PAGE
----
Even if "race" is a scientifically empty concept, ethnic differences and body type still play a significant role in the social and economic politics of our time. How have digital artists tried to work through the visual politics of racial identities? What is at stake in the "skin play" available to those who inhabit artificial worlds? How do such representations imply a certain ethics of social relation? In the 2009 essay "The Face and The Public: Race, Secrecy and Digital Art Practice " some of these questions are explored in the form of a critical response to theorists, such as Mark Hansen, who argue for the internet as a racially neutral domain. Contrasting Georgio Agamben's use of the "face" with that of Emannual Levinas, the essay argues in favor of a more historicized understanding of both race and ethics. For this talk the work of digital artists and forms of popular culture that experiment with "race" and "skin" will be read as important visual tropes for a larger politics of social justice.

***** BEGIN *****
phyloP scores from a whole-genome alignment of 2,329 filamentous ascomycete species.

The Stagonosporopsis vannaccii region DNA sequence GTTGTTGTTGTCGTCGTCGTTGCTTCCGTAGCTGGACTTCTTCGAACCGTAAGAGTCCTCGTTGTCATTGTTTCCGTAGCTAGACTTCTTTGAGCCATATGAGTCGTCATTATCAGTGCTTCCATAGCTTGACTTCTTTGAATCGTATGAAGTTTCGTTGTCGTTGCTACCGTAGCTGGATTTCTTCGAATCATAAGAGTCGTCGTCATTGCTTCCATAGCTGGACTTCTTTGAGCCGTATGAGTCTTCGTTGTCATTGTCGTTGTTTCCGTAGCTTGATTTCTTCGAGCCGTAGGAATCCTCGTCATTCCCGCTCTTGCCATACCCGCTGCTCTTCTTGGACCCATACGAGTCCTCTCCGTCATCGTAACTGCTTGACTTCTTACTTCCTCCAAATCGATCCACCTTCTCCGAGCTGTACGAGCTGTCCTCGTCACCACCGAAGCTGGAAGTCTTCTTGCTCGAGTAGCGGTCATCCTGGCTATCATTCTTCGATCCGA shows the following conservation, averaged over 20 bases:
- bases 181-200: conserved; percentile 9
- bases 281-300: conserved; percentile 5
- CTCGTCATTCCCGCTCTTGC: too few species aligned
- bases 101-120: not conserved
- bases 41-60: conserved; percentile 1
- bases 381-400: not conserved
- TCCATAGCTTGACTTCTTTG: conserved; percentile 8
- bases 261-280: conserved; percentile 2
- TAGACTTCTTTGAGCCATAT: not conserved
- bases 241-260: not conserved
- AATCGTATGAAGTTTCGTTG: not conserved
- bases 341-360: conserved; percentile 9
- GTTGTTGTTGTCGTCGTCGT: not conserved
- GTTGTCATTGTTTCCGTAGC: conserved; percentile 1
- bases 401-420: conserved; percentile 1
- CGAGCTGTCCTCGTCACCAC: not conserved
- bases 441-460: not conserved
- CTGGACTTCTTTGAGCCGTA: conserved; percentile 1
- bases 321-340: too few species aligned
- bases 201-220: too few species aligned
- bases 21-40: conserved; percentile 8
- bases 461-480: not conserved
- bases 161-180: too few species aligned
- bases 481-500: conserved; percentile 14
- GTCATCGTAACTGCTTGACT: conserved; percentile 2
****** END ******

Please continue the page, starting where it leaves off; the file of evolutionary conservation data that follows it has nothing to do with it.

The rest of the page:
Jennifer A. González teaches in the History of Art and Visual Culture department at the University of California, Santa Cruz and at the Whitney Museum Independent Study Program, New York. She has written for numerous periodicals including "Aztlán," "Frieze," "Bomb," "Camera Obscura," and "Art Journal." Her essays about cyborg bodies and racial embodiment in digital art can be found in anthologies like "The Cyborg Handbook" (1995) and "Race in Cyberspace" (2000). Her book "Subject to Display: Reframing Race in Contemporary Installation Art" (MIT Press, 2008) was a finalist for the Charles Rufus Morey Book Award.
-- As of 10/14/13